Oil of the Fruits

The poisonous fruits of the Japanese staranise tree Illicium religiosum, Sieb. contain 1 p.c. (with reference to the dry fruit4)) of a volatile oil. Its odor is very disagreeable") and has nothing in common with that of the true staranise. d15o 0,984°) to 0,9857); aD -0°507) to -4°5'4); A.V. 1,87); E.V. 12,97); soluble in 5 to 6 vol. of 80 p. c. alcohol with the separation of paraffin7).

1) Chemist and Druggist 53 (1898), 875.

2) Ibidem 54 (1899), 323.

3) Foot note 3 on p. 386.

4) Report of Schimmel & Co. October 1893, Table, p. 42.

5) Schimmel's Bericht September 1885, 29.

6) Report of Schimmel & Co. October 1893, 40. 7) Ibidem April 1909, 52.

Tardy1) extracted dried and pulverized fruits with petroleum ether and obtained 0,4 p.c. of oil after evaporation of the solvent. The oil contained eugenol which was changed to vanillin. From the lower fractions of that portion of the oil which had not been taken up by caustic alkali solutions, Tardy obtained two terpene chlorhydrates. Fraction 170 to 177° consisted principally of cineol of which the bromide was prepared and from which the cineol was regenerated. Fraction 220 to 230° yielded upon oxidation anisic acid, thus revealing the presence of anethol or methylchavicol. Oxidation of fraction 230 to 235° yielded piper-onylic acid melting at 228°, thus indicating the presence of safrol. The higher fractions contained mainly sesquiterpenes. The distillation residue, which was considerable, yielded upon saponification palmitic acid melting at 62°.

An oil examined by Schimmel & Co.2) congealed at - 18° with separation of safrol. It also contained cineol (resorcinol compound). A higher fraction presumably contained linalool. Anethol, however, seemed to be wanting almost entirely.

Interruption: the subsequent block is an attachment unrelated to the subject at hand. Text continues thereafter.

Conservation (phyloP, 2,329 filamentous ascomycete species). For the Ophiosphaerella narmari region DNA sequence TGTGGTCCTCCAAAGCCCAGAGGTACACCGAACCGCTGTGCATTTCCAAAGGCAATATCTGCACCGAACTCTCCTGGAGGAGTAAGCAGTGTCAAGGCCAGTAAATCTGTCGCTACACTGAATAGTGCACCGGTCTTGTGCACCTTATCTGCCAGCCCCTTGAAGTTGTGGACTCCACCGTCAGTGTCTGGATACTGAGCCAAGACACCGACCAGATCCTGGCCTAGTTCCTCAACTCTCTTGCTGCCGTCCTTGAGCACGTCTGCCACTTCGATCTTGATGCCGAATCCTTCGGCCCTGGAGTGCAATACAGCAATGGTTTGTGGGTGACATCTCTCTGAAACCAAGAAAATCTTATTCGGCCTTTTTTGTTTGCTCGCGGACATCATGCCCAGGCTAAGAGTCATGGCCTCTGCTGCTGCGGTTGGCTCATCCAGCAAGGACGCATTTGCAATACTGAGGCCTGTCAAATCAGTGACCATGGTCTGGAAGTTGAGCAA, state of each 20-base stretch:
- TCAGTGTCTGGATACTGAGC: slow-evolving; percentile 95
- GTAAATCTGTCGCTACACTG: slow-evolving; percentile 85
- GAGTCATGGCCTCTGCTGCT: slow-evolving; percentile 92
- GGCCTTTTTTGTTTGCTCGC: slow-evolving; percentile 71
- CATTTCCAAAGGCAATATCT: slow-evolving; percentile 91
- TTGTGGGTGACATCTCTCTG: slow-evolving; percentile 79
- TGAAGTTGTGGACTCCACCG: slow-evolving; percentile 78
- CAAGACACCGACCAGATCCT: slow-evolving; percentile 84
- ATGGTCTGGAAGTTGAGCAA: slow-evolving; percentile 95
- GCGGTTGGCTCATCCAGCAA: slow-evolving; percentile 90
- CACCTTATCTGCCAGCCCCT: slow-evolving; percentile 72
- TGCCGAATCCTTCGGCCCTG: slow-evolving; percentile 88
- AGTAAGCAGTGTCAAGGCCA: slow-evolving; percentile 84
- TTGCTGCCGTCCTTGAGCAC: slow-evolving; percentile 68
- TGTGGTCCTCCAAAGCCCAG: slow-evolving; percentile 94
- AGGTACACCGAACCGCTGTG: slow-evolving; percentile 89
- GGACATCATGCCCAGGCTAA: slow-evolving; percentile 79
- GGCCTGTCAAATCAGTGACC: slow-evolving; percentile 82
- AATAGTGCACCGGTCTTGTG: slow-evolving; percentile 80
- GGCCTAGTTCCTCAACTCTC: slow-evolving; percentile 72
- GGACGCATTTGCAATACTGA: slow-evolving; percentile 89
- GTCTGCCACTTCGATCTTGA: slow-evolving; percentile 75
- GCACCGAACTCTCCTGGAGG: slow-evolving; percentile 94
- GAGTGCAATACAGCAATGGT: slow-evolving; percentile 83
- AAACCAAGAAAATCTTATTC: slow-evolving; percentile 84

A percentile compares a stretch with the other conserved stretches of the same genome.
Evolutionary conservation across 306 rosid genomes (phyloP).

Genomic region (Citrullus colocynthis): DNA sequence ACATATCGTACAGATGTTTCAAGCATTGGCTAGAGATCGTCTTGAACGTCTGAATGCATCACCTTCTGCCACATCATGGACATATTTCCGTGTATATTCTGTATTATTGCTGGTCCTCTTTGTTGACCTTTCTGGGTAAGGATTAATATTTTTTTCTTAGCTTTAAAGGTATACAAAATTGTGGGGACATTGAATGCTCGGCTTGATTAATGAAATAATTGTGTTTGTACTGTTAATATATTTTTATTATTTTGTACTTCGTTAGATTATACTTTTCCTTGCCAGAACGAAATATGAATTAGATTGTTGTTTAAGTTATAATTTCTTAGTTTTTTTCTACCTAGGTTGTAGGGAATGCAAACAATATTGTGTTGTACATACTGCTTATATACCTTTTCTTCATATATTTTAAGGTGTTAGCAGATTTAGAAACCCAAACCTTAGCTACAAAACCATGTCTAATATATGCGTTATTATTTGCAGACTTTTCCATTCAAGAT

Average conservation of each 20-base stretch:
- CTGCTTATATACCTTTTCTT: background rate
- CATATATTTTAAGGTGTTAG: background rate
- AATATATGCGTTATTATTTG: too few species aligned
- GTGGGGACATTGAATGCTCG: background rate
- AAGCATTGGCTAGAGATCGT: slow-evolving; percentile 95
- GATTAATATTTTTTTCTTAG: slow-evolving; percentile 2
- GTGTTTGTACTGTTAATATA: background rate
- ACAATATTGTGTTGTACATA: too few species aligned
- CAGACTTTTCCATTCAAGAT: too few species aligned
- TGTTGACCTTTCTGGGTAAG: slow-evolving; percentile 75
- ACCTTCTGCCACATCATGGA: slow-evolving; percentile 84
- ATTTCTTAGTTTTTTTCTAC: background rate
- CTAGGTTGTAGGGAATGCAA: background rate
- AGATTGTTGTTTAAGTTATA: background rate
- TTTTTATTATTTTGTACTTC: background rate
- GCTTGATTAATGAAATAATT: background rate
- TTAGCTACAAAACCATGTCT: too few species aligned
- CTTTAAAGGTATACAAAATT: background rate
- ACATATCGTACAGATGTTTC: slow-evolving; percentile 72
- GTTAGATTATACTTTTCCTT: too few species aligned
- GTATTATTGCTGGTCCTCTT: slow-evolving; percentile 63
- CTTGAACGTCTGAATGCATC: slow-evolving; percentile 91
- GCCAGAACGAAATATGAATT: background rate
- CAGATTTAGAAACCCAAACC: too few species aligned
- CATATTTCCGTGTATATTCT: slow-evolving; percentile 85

Oil of the Leaves

The oil from the leaves of the Japanese staranise tree has been examined by J. F. Eykman3). Upon distillation of the leaves he obtained 0,44 p.c. of volatile oil with a specific gravity of 1,006 at 16,5° and a specific angle of rotation [a]D - 8° 6'. It contained a terpene boiling between 173 and 176° (d 0,855; aD - 22,5°) and 25 p.c. of liquid anethol (methyl chavicol?), which yielded nitroanisic acid melting at 174°.

According to a second communication by the same author4), the oil from the leaves and the unripe fruits contains eugenol, a terpene boiling between 168 and 172° named "shikimene" (d 0,865) and "shikimol" or safrol.

1) E. J. Tardy, Etude analytique sur quelques essences du genre anisique. These, Paris 1902, p. 42.

2) Report of Schimmel & Co. April 1909, 57.

3) Mitteilungen d. deutsch. Gesellsch. fur Natur- u. Volkerkunde Ost-asiens 23 (1881); Berl. Berichte 14 (1881), 1720.

4) Recueil trav. chim. des P.-B 4 (1885), 32; Berl. Berichte 18 (1885), 281. Abstracts.

It is noteworthy that in connection with this shikimol Eykman determined the constitution of safrol.

Oil of the Leaves 61